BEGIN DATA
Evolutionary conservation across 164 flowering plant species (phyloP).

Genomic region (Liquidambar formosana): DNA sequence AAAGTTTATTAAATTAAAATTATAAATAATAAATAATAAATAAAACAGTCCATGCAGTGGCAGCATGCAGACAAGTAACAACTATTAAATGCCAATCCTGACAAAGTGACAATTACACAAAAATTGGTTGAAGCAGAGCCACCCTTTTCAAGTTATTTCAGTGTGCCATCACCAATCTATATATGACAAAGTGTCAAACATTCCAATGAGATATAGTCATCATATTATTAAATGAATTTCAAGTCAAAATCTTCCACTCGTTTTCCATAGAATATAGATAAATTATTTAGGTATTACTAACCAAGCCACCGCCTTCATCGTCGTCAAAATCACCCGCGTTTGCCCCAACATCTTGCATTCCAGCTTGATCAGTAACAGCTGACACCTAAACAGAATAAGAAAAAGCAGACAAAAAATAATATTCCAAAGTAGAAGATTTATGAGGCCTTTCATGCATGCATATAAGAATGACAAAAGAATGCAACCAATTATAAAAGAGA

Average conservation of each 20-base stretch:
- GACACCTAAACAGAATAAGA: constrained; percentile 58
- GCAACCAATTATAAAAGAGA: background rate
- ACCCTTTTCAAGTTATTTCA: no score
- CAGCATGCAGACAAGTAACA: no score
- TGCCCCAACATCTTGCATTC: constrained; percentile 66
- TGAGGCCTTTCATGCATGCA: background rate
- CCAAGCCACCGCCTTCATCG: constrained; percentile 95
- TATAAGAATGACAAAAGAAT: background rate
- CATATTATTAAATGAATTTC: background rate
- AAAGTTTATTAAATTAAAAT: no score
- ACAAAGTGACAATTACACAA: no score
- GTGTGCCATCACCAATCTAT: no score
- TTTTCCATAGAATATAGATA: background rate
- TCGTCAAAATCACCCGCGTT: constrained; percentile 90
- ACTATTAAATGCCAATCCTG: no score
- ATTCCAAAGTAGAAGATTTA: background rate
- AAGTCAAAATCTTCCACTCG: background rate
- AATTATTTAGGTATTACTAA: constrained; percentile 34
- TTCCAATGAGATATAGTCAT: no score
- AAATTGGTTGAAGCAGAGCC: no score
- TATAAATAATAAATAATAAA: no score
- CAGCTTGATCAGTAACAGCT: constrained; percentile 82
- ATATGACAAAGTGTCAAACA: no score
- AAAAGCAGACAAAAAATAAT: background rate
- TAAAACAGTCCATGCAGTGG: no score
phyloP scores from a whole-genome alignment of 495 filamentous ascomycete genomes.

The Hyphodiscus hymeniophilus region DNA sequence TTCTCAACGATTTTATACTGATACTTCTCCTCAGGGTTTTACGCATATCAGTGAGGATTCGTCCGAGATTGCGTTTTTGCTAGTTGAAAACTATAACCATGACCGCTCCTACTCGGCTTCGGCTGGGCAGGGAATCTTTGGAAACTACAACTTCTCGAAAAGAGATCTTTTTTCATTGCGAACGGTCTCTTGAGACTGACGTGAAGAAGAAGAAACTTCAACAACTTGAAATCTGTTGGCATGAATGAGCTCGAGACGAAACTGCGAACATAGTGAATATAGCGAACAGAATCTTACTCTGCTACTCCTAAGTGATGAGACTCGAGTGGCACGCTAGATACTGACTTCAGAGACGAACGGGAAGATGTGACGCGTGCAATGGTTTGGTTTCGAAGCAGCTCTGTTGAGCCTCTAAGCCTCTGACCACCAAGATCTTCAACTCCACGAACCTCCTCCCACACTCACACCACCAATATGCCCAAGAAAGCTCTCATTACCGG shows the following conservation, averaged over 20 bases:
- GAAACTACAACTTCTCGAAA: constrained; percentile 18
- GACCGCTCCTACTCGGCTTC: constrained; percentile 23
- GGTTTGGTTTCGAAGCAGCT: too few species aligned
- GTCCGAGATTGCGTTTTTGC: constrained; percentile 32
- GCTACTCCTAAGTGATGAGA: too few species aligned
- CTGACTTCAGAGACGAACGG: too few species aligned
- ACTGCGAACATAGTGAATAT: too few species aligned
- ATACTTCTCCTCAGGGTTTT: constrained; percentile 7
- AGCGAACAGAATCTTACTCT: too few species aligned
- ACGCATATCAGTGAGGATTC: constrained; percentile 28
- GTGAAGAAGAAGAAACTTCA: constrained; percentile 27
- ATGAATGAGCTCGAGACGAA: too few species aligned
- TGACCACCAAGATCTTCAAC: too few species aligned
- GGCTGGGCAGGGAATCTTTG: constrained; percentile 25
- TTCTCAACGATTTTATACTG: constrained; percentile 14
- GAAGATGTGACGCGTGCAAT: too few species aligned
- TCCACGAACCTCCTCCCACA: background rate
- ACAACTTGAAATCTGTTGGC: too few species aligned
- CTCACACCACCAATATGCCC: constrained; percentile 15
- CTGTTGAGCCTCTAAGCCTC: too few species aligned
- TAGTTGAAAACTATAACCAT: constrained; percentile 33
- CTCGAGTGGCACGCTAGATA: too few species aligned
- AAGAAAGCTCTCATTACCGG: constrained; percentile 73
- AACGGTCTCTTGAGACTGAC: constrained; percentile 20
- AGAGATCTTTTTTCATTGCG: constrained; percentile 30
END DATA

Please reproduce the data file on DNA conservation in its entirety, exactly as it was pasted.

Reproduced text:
Evolutionary conservation across 164 flowering plant species (phyloP).

Genomic region (Liquidambar formosana): DNA sequence AAAGTTTATTAAATTAAAATTATAAATAATAAATAATAAATAAAACAGTCCATGCAGTGGCAGCATGCAGACAAGTAACAACTATTAAATGCCAATCCTGACAAAGTGACAATTACACAAAAATTGGTTGAAGCAGAGCCACCCTTTTCAAGTTATTTCAGTGTGCCATCACCAATCTATATATGACAAAGTGTCAAACATTCCAATGAGATATAGTCATCATATTATTAAATGAATTTCAAGTCAAAATCTTCCACTCGTTTTCCATAGAATATAGATAAATTATTTAGGTATTACTAACCAAGCCACCGCCTTCATCGTCGTCAAAATCACCCGCGTTTGCCCCAACATCTTGCATTCCAGCTTGATCAGTAACAGCTGACACCTAAACAGAATAAGAAAAAGCAGACAAAAAATAATATTCCAAAGTAGAAGATTTATGAGGCCTTTCATGCATGCATATAAGAATGACAAAAGAATGCAACCAATTATAAAAGAGA

Average conservation of each 20-base stretch:
- GACACCTAAACAGAATAAGA: constrained; percentile 58
- GCAACCAATTATAAAAGAGA: background rate
- ACCCTTTTCAAGTTATTTCA: no score
- CAGCATGCAGACAAGTAACA: no score
- TGCCCCAACATCTTGCATTC: constrained; percentile 66
- TGAGGCCTTTCATGCATGCA: background rate
- CCAAGCCACCGCCTTCATCG: constrained; percentile 95
- TATAAGAATGACAAAAGAAT: background rate
- CATATTATTAAATGAATTTC: background rate
- AAAGTTTATTAAATTAAAAT: no score
- ACAAAGTGACAATTACACAA: no score
- GTGTGCCATCACCAATCTAT: no score
- TTTTCCATAGAATATAGATA: background rate
- TCGTCAAAATCACCCGCGTT: constrained; percentile 90
- ACTATTAAATGCCAATCCTG: no score
- ATTCCAAAGTAGAAGATTTA: background rate
- AAGTCAAAATCTTCCACTCG: background rate
- AATTATTTAGGTATTACTAA: constrained; percentile 34
- TTCCAATGAGATATAGTCAT: no score
- AAATTGGTTGAAGCAGAGCC: no score
- TATAAATAATAAATAATAAA: no score
- CAGCTTGATCAGTAACAGCT: constrained; percentile 82
- ATATGACAAAGTGTCAAACA: no score
- AAAAGCAGACAAAAAATAAT: background rate
- TAAAACAGTCCATGCAGTGG: no score
phyloP scores from a whole-genome alignment of 495 filamentous ascomycete genomes.

The Hyphodiscus hymeniophilus region DNA sequence TTCTCAACGATTTTATACTGATACTTCTCCTCAGGGTTTTACGCATATCAGTGAGGATTCGTCCGAGATTGCGTTTTTGCTAGTTGAAAACTATAACCATGACCGCTCCTACTCGGCTTCGGCTGGGCAGGGAATCTTTGGAAACTACAACTTCTCGAAAAGAGATCTTTTTTCATTGCGAACGGTCTCTTGAGACTGACGTGAAGAAGAAGAAACTTCAACAACTTGAAATCTGTTGGCATGAATGAGCTCGAGACGAAACTGCGAACATAGTGAATATAGCGAACAGAATCTTACTCTGCTACTCCTAAGTGATGAGACTCGAGTGGCACGCTAGATACTGACTTCAGAGACGAACGGGAAGATGTGACGCGTGCAATGGTTTGGTTTCGAAGCAGCTCTGTTGAGCCTCTAAGCCTCTGACCACCAAGATCTTCAACTCCACGAACCTCCTCCCACACTCACACCACCAATATGCCCAAGAAAGCTCTCATTACCGG shows the following conservation, averaged over 20 bases:
- GAAACTACAACTTCTCGAAA: constrained; percentile 18
- GACCGCTCCTACTCGGCTTC: constrained; percentile 23
- GGTTTGGTTTCGAAGCAGCT: too few species aligned
- GTCCGAGATTGCGTTTTTGC: constrained; percentile 32
- GCTACTCCTAAGTGATGAGA: too few species aligned
- CTGACTTCAGAGACGAACGG: too few species aligned
- ACTGCGAACATAGTGAATAT: too few species aligned
- ATACTTCTCCTCAGGGTTTT: constrained; percentile 7
- AGCGAACAGAATCTTACTCT: too few species aligned
- ACGCATATCAGTGAGGATTC: constrained; percentile 28
- GTGAAGAAGAAGAAACTTCA: constrained; percentile 27
- ATGAATGAGCTCGAGACGAA: too few species aligned
- TGACCACCAAGATCTTCAAC: too few species aligned
- GGCTGGGCAGGGAATCTTTG: constrained; percentile 25
- TTCTCAACGATTTTATACTG: constrained; percentile 14
- GAAGATGTGACGCGTGCAAT: too few species aligned
- TCCACGAACCTCCTCCCACA: background rate
- ACAACTTGAAATCTGTTGGC: too few species aligned
- CTCACACCACCAATATGCCC: constrained; percentile 15
- CTGTTGAGCCTCTAAGCCTC: too few species aligned
- TAGTTGAAAACTATAACCAT: constrained; percentile 33
- CTCGAGTGGCACGCTAGATA: too few species aligned
- AAGAAAGCTCTCATTACCGG: constrained; percentile 73
- AACGGTCTCTTGAGACTGAC: constrained; percentile 20
- AGAGATCTTTTTTCATTGCG: constrained; percentile 30